What a different world we could have if more of us took Faulkner’s words to heart. I often find myself in tears over the open and even brazen acceptance of injustice, especially by those who claim to follow the Prince of Peace.

Our love of money and all it can provide, our insatiable desire for more and bigger, has brought us to the place where we turn a blind eye to the evil of those in power and wink at wrong doing on a personal level. We live in a world where there’s no shame, and where honor can no longer be spelled, much less defined.

Our greed and selfishness have even stripped us our ability for outrage. We now are part of a society where outrage over injustice is more unacceptable that the injustice that spawns it.

Over 25,000 of our human family will die of hunger and hunger related caused today. In a world with far more than enough food for everyone of us, we will simply go about our business as usual. Our only outrage will be when we get cut off in traffic, the server get our lunch order wrong, or our our double-expresso latte gets cold.

I honestly do not know how much longer I can bear it.

 

 

our last piece of bread

We who lived in concentration camps can remember the men who walked through the huts comforting others, giving away their last piece of bread. They may have been few in number, but they offer sufficient proof that everything can be taken from a man but one thing: the last of the human freedoms — to choose one’s attitude in any given set of circumstances, to choose one’s own way. — Victor Frankl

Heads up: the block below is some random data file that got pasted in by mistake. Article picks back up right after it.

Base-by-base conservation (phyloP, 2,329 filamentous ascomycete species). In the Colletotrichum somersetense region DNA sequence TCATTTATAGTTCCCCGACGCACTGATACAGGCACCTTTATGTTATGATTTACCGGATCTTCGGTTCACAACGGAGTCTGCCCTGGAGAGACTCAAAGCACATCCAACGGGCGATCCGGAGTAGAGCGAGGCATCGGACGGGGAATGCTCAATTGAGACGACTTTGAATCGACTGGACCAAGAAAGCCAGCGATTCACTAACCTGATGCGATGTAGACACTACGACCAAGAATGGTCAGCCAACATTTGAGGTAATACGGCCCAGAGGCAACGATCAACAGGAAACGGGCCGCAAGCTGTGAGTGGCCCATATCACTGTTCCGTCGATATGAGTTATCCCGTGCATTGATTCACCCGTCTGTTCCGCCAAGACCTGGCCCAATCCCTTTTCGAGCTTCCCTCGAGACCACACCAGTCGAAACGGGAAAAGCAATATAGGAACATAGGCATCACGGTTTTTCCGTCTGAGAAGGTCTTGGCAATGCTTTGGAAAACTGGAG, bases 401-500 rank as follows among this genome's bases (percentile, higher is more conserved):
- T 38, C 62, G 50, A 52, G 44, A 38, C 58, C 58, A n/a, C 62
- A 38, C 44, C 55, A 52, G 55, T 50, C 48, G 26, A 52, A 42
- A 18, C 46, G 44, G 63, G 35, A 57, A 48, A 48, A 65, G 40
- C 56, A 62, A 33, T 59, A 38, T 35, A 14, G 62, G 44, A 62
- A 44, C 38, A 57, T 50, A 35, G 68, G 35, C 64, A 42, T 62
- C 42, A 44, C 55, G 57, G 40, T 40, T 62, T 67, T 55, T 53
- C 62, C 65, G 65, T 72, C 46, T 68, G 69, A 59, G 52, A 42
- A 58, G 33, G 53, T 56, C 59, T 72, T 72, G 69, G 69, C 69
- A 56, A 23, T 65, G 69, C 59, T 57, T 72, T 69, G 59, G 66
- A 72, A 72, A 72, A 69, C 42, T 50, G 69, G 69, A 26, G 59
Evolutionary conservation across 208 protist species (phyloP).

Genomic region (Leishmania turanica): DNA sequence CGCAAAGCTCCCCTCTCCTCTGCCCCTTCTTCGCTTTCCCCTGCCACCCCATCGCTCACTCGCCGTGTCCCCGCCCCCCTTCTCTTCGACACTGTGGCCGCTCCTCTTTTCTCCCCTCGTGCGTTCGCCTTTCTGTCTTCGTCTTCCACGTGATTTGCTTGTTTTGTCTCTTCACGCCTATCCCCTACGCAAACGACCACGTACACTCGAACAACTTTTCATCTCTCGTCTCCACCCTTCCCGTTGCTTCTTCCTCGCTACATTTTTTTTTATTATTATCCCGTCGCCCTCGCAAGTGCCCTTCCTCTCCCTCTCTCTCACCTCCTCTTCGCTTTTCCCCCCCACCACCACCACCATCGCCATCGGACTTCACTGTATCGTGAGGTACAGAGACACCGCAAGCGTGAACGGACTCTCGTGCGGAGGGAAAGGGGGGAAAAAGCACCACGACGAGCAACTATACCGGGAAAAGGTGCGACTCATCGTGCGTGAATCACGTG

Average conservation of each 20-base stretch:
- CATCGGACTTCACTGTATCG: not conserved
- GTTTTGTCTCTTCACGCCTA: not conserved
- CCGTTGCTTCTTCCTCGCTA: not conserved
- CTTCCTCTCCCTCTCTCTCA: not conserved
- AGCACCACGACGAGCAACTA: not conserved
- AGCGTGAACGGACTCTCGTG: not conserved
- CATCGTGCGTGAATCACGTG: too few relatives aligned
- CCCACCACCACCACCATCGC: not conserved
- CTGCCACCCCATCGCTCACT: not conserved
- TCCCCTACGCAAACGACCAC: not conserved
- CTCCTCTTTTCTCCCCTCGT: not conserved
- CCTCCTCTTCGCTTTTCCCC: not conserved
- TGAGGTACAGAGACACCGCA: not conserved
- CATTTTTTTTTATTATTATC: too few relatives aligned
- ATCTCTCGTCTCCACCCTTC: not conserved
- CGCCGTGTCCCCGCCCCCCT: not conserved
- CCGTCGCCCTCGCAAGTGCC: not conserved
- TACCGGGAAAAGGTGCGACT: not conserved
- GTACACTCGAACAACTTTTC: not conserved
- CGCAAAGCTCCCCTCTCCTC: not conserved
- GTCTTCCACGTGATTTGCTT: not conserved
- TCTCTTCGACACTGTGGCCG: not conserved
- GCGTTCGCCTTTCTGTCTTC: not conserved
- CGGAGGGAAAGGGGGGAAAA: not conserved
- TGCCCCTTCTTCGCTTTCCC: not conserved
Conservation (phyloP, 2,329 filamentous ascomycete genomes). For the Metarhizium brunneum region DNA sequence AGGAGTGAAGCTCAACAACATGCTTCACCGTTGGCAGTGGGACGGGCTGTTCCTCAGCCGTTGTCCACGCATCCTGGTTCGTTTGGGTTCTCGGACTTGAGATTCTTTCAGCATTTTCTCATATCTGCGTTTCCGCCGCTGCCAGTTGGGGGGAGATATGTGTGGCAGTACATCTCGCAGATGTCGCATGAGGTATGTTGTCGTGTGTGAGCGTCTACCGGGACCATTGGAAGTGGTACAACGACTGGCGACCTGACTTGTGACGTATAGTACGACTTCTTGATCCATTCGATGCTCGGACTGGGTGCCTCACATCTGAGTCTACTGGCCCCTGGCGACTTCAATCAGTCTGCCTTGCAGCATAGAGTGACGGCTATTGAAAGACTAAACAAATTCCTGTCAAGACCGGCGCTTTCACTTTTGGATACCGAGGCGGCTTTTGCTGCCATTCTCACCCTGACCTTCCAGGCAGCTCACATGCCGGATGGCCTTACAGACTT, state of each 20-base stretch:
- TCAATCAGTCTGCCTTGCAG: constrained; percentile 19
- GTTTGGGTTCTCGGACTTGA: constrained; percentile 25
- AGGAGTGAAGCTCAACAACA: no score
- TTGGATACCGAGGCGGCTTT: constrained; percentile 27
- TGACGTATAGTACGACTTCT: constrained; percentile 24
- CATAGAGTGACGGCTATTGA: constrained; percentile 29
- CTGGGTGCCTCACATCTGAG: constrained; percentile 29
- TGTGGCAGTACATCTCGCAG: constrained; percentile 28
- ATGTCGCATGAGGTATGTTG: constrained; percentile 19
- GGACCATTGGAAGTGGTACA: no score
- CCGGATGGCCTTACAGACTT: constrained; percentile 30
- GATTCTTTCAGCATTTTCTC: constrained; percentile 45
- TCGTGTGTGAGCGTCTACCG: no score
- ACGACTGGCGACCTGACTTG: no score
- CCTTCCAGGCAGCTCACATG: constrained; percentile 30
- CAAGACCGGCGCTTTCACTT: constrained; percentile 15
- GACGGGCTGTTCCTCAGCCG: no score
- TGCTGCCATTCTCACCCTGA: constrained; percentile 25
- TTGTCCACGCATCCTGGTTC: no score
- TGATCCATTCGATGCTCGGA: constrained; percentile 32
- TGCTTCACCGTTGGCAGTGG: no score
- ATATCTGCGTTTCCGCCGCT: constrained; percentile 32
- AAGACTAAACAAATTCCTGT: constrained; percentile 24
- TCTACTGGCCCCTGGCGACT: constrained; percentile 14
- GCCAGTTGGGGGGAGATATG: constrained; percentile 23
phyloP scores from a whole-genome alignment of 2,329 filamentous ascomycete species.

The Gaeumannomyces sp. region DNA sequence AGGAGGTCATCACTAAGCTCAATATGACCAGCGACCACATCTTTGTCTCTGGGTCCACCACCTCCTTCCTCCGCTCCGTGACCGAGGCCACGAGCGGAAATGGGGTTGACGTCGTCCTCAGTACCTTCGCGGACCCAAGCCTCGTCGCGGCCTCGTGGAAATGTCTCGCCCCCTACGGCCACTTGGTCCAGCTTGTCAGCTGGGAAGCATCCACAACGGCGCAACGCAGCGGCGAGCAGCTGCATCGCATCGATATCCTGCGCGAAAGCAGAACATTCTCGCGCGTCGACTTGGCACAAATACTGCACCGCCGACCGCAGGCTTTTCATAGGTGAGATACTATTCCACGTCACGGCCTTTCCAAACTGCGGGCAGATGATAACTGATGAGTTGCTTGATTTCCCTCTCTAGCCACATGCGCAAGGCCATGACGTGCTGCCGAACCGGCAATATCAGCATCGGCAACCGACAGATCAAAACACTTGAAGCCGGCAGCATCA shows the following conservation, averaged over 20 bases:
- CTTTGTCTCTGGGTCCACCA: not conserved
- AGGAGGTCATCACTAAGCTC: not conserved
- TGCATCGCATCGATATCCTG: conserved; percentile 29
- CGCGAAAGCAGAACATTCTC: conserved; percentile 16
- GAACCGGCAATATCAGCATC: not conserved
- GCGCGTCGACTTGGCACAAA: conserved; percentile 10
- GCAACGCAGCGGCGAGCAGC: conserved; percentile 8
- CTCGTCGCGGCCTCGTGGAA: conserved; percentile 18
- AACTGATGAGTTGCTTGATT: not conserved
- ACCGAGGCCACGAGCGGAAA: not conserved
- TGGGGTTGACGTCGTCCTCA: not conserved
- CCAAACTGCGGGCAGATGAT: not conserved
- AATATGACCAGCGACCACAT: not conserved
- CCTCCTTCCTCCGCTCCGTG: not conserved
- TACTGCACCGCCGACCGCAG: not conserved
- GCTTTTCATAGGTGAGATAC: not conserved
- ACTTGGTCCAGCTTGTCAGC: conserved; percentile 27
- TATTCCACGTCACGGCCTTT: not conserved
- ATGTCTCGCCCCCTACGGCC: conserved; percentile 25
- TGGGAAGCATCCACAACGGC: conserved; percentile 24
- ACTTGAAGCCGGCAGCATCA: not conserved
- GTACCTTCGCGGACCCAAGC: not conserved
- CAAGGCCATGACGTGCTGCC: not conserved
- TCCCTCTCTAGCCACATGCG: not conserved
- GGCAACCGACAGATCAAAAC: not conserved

Heroism comes in many guises. It’s not always the bravery of a soldier giving his life for his comrades or the selfless actions of a firefighter risking her life to save a child from a burning building.

As Frankl so eloquently describes, there are heroes who simply do what they can to comfort others in their time of need. The do whatever they are able to make pain more bearable and offer whatever hope they can bring.

All of us have the freedom to be that hero. All of us can carry hope. We are not asked to give away our last piece of bread. But, as Frankl points out, we all have the freedom to choose our own way.

What will we choose today? Will we turn selfishly inward, or will we choose to care enough to be the bringers of comfort to those in need?